The documentation for PrecompileTools states “particularly with Julia 1.9 and higher, the precompiled code can be saved to disk, so that it doesn’t need to be compiled freshly in each Julia session.” It is unclear to me what has to be done in the setup to ensure that precompiled code is saved to disk. Is it saved just by using @compile_workload in the module? If so, where is it saved and what needs to be done in a new Julia session such that it doesn’t precompile again?
Thanks for asking! This is one of those questions where it would be great if you could propose better phrasing; it’s hard for those who wrote the code to understand how others approach it.
To answer your question, there is literally nothing you have to do, the code gets automatically saved, and it is automatically loaded when you say
using MyPackage. The only complexities are the rules for what gets saved:
- any compiled code for methods defined in your package get saved, regardless of whether you use PrecompileTools. So will at least some of the code that your methods need (to be specific but technical, anything that type-inference can see that you need).
PrecompileTools.@compile_workloadensures that absolutely everything in the block that is freshly compiled (because you’re exercising it for the first time) gets cached automatically, regardless of ownership.
Thank you for your quick answer!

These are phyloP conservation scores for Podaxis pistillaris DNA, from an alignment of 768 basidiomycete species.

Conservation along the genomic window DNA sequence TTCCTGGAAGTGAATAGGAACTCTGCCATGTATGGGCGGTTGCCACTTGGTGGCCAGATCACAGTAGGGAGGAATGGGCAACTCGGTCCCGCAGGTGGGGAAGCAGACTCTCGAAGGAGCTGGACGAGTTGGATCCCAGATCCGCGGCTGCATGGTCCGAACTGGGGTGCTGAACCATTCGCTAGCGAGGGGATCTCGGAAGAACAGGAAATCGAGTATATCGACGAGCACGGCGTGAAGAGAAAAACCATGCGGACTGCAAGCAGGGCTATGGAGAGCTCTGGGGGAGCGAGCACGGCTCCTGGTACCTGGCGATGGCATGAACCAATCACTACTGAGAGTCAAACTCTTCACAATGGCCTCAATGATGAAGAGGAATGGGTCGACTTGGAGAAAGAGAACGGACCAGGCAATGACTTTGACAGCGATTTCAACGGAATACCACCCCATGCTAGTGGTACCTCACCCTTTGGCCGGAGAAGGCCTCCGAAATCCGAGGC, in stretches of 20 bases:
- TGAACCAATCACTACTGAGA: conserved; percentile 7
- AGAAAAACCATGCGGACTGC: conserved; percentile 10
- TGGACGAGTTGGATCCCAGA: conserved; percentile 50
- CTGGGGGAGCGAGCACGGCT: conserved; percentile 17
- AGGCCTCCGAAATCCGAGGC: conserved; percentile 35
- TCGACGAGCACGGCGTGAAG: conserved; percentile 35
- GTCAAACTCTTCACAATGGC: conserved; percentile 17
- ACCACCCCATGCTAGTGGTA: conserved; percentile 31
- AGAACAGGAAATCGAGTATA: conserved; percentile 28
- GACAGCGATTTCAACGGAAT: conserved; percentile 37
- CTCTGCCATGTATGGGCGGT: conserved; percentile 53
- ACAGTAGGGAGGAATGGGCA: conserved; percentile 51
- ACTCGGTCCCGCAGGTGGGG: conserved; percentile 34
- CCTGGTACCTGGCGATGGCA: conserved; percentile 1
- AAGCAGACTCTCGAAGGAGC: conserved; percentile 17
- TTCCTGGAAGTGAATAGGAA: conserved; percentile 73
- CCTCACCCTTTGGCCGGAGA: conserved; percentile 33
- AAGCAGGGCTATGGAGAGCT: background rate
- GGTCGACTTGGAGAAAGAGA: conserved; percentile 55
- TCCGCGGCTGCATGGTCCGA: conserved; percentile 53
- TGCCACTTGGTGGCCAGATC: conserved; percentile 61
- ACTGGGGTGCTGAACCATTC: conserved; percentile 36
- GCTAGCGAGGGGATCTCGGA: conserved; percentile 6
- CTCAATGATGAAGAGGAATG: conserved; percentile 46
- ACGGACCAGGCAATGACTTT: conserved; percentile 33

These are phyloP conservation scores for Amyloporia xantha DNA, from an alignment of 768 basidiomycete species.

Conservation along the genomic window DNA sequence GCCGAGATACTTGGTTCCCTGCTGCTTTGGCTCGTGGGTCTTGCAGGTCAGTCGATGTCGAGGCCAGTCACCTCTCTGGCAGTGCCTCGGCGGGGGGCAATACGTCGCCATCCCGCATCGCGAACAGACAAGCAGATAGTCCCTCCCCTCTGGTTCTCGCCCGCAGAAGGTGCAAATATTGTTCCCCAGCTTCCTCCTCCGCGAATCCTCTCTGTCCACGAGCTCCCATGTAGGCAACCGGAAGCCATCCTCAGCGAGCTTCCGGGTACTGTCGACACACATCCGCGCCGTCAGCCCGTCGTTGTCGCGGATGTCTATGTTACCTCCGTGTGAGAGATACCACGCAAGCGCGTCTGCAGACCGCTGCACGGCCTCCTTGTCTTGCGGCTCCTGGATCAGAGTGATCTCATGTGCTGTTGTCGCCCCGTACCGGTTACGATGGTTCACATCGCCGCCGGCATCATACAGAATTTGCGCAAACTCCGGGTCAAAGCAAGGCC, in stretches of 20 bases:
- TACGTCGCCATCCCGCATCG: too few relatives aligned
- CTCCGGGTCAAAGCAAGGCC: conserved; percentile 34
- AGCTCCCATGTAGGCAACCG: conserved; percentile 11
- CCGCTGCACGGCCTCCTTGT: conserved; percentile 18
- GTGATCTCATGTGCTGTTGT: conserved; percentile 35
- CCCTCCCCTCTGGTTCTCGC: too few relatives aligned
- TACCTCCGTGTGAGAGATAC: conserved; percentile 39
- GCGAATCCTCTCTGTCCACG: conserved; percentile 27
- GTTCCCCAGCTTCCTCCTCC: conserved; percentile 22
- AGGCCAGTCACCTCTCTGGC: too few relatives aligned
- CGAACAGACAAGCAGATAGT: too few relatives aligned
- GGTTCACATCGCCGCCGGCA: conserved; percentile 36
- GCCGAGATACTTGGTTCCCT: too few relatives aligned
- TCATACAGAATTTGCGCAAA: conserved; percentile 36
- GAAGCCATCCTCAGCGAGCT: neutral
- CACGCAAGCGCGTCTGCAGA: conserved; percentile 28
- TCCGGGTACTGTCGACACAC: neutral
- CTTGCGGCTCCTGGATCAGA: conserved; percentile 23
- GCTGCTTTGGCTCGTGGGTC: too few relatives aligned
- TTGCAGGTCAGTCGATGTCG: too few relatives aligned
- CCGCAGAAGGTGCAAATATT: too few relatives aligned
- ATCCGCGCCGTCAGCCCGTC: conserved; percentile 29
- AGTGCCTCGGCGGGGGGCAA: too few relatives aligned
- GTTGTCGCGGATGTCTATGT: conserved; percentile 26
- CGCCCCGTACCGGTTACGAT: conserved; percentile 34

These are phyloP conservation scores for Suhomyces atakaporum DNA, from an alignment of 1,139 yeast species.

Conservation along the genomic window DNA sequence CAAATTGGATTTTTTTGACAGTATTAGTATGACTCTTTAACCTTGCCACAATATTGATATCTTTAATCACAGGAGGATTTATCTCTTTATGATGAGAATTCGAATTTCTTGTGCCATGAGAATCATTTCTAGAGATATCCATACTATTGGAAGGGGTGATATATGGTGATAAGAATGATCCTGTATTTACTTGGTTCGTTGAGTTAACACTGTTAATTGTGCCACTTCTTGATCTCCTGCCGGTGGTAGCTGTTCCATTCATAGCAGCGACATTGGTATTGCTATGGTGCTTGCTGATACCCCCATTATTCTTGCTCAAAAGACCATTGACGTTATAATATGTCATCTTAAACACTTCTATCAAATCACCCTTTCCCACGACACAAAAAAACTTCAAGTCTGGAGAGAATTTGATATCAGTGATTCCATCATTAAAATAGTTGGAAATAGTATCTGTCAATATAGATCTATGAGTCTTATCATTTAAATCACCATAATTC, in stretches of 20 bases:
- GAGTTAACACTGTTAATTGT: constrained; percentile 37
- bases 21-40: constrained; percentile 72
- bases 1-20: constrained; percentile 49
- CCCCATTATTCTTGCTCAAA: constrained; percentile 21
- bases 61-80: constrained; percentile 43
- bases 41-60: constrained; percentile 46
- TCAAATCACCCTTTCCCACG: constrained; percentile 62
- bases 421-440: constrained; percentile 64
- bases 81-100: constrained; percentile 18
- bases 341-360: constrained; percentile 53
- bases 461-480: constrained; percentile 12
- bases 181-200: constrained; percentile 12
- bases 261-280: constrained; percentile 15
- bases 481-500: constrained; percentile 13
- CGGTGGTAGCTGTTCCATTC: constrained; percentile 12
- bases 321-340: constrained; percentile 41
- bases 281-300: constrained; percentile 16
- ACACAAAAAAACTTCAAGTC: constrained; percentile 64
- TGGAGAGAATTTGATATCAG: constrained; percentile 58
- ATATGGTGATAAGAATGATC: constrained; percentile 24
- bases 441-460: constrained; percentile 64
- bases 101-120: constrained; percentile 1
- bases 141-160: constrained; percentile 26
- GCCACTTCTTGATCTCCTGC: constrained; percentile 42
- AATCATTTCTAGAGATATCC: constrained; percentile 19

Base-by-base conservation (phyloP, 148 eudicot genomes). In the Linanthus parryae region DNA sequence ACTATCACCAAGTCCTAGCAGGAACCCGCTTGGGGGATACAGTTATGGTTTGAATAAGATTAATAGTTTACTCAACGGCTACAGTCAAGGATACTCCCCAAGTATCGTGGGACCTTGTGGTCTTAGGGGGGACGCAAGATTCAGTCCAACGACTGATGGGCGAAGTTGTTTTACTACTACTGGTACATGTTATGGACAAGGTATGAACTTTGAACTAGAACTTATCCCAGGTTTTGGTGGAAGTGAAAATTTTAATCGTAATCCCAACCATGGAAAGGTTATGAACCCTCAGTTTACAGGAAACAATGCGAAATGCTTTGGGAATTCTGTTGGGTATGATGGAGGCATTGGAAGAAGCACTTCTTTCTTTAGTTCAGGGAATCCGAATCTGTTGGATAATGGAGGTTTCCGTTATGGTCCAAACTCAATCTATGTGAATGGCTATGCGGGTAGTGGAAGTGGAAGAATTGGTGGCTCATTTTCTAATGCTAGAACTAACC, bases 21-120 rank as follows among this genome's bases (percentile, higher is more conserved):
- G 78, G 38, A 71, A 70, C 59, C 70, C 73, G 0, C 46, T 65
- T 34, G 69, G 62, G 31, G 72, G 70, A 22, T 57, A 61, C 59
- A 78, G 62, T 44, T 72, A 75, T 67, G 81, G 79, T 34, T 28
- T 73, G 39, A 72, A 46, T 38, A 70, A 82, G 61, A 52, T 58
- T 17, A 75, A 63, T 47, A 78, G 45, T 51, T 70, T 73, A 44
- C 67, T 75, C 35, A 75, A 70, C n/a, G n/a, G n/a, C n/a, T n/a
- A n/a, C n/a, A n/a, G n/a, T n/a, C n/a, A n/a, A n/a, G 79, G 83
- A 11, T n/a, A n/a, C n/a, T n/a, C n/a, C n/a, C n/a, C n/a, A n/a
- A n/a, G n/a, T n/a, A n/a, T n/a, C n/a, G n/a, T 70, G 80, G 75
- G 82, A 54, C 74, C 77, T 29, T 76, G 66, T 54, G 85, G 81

I think if there is nothing the user has to do, changing the wording to “particularly with Julia 1.9 and higher, the precompiled code is saved to disk…” would be helpful!
I guess my new question is what exactly is being saved and automatically loaded? My example scenario is
module MyModule using PrecompileTools export TV @compile_workload begin include("foo.jl") #Defines TV end end
where foo.jl contains a function that produces TV. Normally, just doing
include("foo.jl") not in a module takes a very long time. My (perhaps incorrect) understanding of using
@compile_workload is that TV would be cached after
using MyModule so that in a new session, it would be very quick to load. Am I understanding this package correctly?
One can’t say one way or another: it depends on the contents of
Some things, like method definitions and consts:
function bar(x) return x + 1 end const threshold = 1e-3
have been cached automatically since time immemorial. If that’s all that’s in
foo.jl, you don’t need PrecompileTools.
Compilation: what happens the first time you execute
bar(17.5) (for complex functions you’ll note the lag the first time you execute it). Some compiled code was cached since before Julia 1.0, but we’ve only systematically cached everything starting with Julia 1.9.